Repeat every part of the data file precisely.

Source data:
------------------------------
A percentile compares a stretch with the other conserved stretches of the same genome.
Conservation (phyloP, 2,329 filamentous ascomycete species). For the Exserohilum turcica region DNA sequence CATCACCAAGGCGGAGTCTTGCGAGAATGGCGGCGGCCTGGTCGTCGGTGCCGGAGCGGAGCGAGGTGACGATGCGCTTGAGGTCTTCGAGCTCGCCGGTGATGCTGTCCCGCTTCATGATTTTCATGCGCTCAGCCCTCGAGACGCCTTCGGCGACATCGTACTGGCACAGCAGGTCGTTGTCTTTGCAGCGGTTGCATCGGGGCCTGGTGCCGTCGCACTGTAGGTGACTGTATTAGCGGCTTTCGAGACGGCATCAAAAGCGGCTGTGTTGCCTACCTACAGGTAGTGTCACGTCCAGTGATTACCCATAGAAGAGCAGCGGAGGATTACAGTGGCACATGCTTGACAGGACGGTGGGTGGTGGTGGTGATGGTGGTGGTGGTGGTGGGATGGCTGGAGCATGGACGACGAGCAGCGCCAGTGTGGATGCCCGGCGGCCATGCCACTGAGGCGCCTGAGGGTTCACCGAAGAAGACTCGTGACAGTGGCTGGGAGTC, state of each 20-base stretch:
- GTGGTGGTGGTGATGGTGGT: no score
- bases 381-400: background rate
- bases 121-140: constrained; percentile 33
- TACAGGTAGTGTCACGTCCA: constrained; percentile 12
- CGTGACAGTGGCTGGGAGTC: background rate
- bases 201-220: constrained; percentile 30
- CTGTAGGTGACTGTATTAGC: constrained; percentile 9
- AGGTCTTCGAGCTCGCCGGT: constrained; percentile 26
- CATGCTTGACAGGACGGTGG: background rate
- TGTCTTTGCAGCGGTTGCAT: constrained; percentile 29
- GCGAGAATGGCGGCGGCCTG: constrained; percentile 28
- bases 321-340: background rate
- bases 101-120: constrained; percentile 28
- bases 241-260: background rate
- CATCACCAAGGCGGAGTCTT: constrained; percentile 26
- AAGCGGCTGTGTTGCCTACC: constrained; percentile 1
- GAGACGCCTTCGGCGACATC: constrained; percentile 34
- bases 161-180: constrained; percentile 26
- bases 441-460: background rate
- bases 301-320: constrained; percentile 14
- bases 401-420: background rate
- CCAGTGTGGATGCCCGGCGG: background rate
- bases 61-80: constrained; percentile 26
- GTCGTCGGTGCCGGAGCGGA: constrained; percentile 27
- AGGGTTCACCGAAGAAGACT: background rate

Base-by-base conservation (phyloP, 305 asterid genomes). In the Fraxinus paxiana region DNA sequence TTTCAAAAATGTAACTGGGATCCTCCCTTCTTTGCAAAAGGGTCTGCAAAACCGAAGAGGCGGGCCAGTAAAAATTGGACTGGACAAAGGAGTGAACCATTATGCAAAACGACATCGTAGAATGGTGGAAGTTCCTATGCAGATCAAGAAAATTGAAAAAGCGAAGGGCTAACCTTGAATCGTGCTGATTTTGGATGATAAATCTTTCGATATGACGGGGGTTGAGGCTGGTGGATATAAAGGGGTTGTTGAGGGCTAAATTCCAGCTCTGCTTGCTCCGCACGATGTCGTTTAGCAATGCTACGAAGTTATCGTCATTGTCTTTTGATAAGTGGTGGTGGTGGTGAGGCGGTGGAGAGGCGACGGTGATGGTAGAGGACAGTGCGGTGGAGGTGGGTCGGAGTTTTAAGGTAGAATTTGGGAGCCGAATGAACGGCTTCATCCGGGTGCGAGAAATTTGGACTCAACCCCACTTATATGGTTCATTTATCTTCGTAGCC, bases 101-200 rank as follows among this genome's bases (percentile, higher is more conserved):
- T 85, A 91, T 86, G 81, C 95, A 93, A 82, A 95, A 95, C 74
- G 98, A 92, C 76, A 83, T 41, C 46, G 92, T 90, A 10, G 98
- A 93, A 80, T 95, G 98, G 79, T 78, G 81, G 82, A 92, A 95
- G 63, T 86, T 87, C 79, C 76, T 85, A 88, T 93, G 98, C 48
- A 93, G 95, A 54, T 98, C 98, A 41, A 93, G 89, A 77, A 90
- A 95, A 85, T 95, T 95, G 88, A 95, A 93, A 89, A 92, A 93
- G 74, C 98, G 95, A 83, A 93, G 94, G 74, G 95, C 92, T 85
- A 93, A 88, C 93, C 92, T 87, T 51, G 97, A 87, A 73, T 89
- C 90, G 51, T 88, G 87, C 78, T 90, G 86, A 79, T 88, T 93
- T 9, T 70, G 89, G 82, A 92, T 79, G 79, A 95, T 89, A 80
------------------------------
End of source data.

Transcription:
A percentile compares a stretch with the other conserved stretches of the same genome.
Conservation (phyloP, 2,329 filamentous ascomycete species). For the Exserohilum turcica region DNA sequence CATCACCAAGGCGGAGTCTTGCGAGAATGGCGGCGGCCTGGTCGTCGGTGCCGGAGCGGAGCGAGGTGACGATGCGCTTGAGGTCTTCGAGCTCGCCGGTGATGCTGTCCCGCTTCATGATTTTCATGCGCTCAGCCCTCGAGACGCCTTCGGCGACATCGTACTGGCACAGCAGGTCGTTGTCTTTGCAGCGGTTGCATCGGGGCCTGGTGCCGTCGCACTGTAGGTGACTGTATTAGCGGCTTTCGAGACGGCATCAAAAGCGGCTGTGTTGCCTACCTACAGGTAGTGTCACGTCCAGTGATTACCCATAGAAGAGCAGCGGAGGATTACAGTGGCACATGCTTGACAGGACGGTGGGTGGTGGTGGTGATGGTGGTGGTGGTGGTGGGATGGCTGGAGCATGGACGACGAGCAGCGCCAGTGTGGATGCCCGGCGGCCATGCCACTGAGGCGCCTGAGGGTTCACCGAAGAAGACTCGTGACAGTGGCTGGGAGTC, state of each 20-base stretch:
- GTGGTGGTGGTGATGGTGGT: no score
- bases 381-400: background rate
- bases 121-140: constrained; percentile 33
- TACAGGTAGTGTCACGTCCA: constrained; percentile 12
- CGTGACAGTGGCTGGGAGTC: background rate
- bases 201-220: constrained; percentile 30
- CTGTAGGTGACTGTATTAGC: constrained; percentile 9
- AGGTCTTCGAGCTCGCCGGT: constrained; percentile 26
- CATGCTTGACAGGACGGTGG: background rate
- TGTCTTTGCAGCGGTTGCAT: constrained; percentile 29
- GCGAGAATGGCGGCGGCCTG: constrained; percentile 28
- bases 321-340: background rate
- bases 101-120: constrained; percentile 28
- bases 241-260: background rate
- CATCACCAAGGCGGAGTCTT: constrained; percentile 26
- AAGCGGCTGTGTTGCCTACC: constrained; percentile 1
- GAGACGCCTTCGGCGACATC: constrained; percentile 34
- bases 161-180: constrained; percentile 26
- bases 441-460: background rate
- bases 301-320: constrained; percentile 14
- bases 401-420: background rate
- CCAGTGTGGATGCCCGGCGG: background rate
- bases 61-80: constrained; percentile 26
- GTCGTCGGTGCCGGAGCGGA: constrained; percentile 27
- AGGGTTCACCGAAGAAGACT: background rate

Base-by-base conservation (phyloP, 305 asterid genomes). In the Fraxinus paxiana region DNA sequence TTTCAAAAATGTAACTGGGATCCTCCCTTCTTTGCAAAAGGGTCTGCAAAACCGAAGAGGCGGGCCAGTAAAAATTGGACTGGACAAAGGAGTGAACCATTATGCAAAACGACATCGTAGAATGGTGGAAGTTCCTATGCAGATCAAGAAAATTGAAAAAGCGAAGGGCTAACCTTGAATCGTGCTGATTTTGGATGATAAATCTTTCGATATGACGGGGGTTGAGGCTGGTGGATATAAAGGGGTTGTTGAGGGCTAAATTCCAGCTCTGCTTGCTCCGCACGATGTCGTTTAGCAATGCTACGAAGTTATCGTCATTGTCTTTTGATAAGTGGTGGTGGTGGTGAGGCGGTGGAGAGGCGACGGTGATGGTAGAGGACAGTGCGGTGGAGGTGGGTCGGAGTTTTAAGGTAGAATTTGGGAGCCGAATGAACGGCTTCATCCGGGTGCGAGAAATTTGGACTCAACCCCACTTATATGGTTCATTTATCTTCGTAGCC, bases 101-200 rank as follows among this genome's bases (percentile, higher is more conserved):
- T 85, A 91, T 86, G 81, C 95, A 93, A 82, A 95, A 95, C 74
- G 98, A 92, C 76, A 83, T 41, C 46, G 92, T 90, A 10, G 98
- A 93, A 80, T 95, G 98, G 79, T 78, G 81, G 82, A 92, A 95
- G 63, T 86, T 87, C 79, C 76, T 85, A 88, T 93, G 98, C 48
- A 93, G 95, A 54, T 98, C 98, A 41, A 93, G 89, A 77, A 90
- A 95, A 85, T 95, T 95, G 88, A 95, A 93, A 89, A 92, A 93
- G 74, C 98, G 95, A 83, A 93, G 94, G 74, G 95, C 92, T 85
- A 93, A 88, C 93, C 92, T 87, T 51, G 97, A 87, A 73, T 89
- C 90, G 51, T 88, G 87, C 78, T 90, G 86, A 79, T 88, T 93
- T 9, T 70, G 89, G 82, A 92, T 79, G 79, A 95, T 89, A 80